Feeds

Why have VCs hosed down an obscure startup with cash?

Our man ponders on the secret that has money men drooling

Choosing a cloud hosting partner with confidence

Lookout provides mobile phone protection and management services in a friendly Mozy pre-EMC kind of way, kind of like a helpful uncle, but its revenue potential seems to be making VCs salivate.

Look at this funding history:

  • $5.5m in A-round in December 2009
  • $11m in B-round in May 2010
  • $19.5m in C-round in December 2010
  • $40m in D-round in September 2011

See how the funding pace accelerated in 2010 and then, this year, $40m came in? What is all this money for, all $76.5m of it? It's a huge amount and this is a software company, not a hardware development company. Certainly it has staff to pay - app security status curators for example - and is building global sales, marketing and partnership infrastructure, with local language European product and partners. That takes a chunk of change, and another big money pot is building out its data centre operation, but $76.5m is still huge sum. What is going on?

Something changed between December 2010 and September this year, something that prompted VC backers to pour in another $40m, almost as much as all the previous funding combined, something that could have been triggered by some business performance benchmark being reached.

But it was something that saw enormous revenue potential in reach, some big, big numbers. What could that be?

Lookout has 12 million customers, with Android as its code platform and likely to remain so. Some proportion of its customers convert to paid-for premium services but Lookout won't say what the conversion rate is. Still we can make a relatively informed guess as the company isn't yet profitable or profitable enough to pay for its build-out without taking $40m VC cash.

So revenues are not $40m. What might they be? Surely high enough to get the VC backers excited. Lets try a 1 per cent conversion rate and $30/year income per paying customer. It's adding, it says a million new customers a year.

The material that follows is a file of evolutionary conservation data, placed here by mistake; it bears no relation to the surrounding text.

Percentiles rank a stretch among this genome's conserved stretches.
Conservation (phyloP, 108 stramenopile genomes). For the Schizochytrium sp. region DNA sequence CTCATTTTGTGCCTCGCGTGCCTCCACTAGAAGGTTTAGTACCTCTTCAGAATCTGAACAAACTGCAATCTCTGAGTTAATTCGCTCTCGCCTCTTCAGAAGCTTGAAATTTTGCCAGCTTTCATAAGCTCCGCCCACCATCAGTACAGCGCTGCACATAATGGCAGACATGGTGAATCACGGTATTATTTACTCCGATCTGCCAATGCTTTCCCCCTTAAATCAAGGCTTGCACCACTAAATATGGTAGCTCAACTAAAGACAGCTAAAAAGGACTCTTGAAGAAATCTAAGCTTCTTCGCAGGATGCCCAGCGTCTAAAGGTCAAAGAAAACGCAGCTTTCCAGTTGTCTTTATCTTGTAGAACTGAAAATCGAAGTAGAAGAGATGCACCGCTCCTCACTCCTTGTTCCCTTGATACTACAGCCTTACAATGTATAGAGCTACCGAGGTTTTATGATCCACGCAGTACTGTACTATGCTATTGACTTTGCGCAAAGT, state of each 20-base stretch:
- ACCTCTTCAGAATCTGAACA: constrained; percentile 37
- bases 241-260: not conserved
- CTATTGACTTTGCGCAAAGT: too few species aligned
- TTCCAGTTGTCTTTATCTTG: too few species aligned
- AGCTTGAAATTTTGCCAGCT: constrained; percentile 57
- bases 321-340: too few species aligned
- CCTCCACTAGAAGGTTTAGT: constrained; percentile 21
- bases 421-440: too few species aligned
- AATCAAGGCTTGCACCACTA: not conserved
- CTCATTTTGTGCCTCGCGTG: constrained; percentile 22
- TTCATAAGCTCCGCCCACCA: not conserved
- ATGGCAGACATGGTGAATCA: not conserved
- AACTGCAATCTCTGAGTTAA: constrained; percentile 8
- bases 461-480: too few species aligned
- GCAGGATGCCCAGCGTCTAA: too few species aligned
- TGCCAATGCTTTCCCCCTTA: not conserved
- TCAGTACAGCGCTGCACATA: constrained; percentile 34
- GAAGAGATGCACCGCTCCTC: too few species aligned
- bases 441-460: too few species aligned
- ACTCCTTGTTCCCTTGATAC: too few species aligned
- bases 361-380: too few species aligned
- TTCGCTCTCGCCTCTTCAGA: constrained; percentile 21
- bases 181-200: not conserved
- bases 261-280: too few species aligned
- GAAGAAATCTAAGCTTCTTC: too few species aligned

Lookout Phone Shot

One percent of 12 million is 120,000; that times $30 equals $3.6m/year. Let's deduct half for revenue sharing with partners and that gives us $1.8m/year. Add in a growth of 1 per cent of 1 million - 10,000 times half a year's $30/new customer revenue split two ways, equalling $150,000 - and that gives us $1.95m a year - not much to excite a hungry VC at all.

Before moving on let's try multiply this to a 5 per cent conversion rate, which gives us a five-fold multiplier, equalling $9.75m, still no great shakes, and a 10 per cent rate giving us $19.5m, a bit more like it. Okay, Lookout is shooting for 100 million customers. A 1 per cent conversion rate of that would give us, approximately, $15m, and a 5 per cent conversion rate $75m/year, and, the kicker, a 10 per cent rate would generate $150m. Ah, VC excitement detected.

If Lookout can offer more paid-for services, such as cloud backup priced by data amount, and/or increase the conversion rate, then we have a money-generating machine here. Our numbers are crude and our calculations simple but, even so, we can begin to see that Lookout could be a cloud ATM for its backers, pouring out a river of cash.

Conversion rate and average revenues per customer will be key, as will retaining the ethos of the founders and their product. If they can pull this off, then Lookout could become a greenback gusher in the cloud. ®

Intelligent flash storage arrays

More from The Register

next story
Netscape Navigator - the browser that started it all - turns 20
It was 20 years ago today, Marc Andreeesen taught the band to play
Sign off my IT project or I’ll PHONE your MUM
Honestly, it’s a piece of piss
Return of the Jedi – Apache reclaims web server crown
.london, .hamburg and .公司 - that's .com in Chinese - storm the web server charts
Chrome 38's new HTML tag support makes fatties FIT and SKINNIER
First browser to protect networks' bandwith using official spec
Admins! Never mind POODLE, there're NEW OpenSSL bugs to splat
Four new patches for open-source crypto libraries
Torvalds CONFESSES: 'I'm pretty good at alienating devs'
Admits to 'a metric ****load' of mistakes during work with Linux collaborators
Ploppr: The #VultureTRENDING App of the Now
This organic crowd sourced viro- social fertiliser just got REAL
prev story

Whitepapers

Forging a new future with identity relationship management
Learn about ForgeRock's next generation IRM platform and how it is designed to empower CEOS's and enterprises to engage with consumers.
Cloud and hybrid-cloud data protection for VMware
Learn how quick and easy it is to configure backups and perform restores for VMware environments.
Three 1TB solid state scorchers up for grabs
Big SSDs can be expensive but think big and think free because you could be the lucky winner of one of three 1TB Samsung SSD 840 EVO drives that we’re giving away worth over £300 apiece.
Reg Reader Research: SaaS based Email and Office Productivity Tools
Read this Reg reader report which provides advice and guidance for SMBs towards the use of SaaS based email and Office productivity tools.
Security for virtualized datacentres
Legacy security solutions are inefficient due to the architectural differences between physical and virtual environments.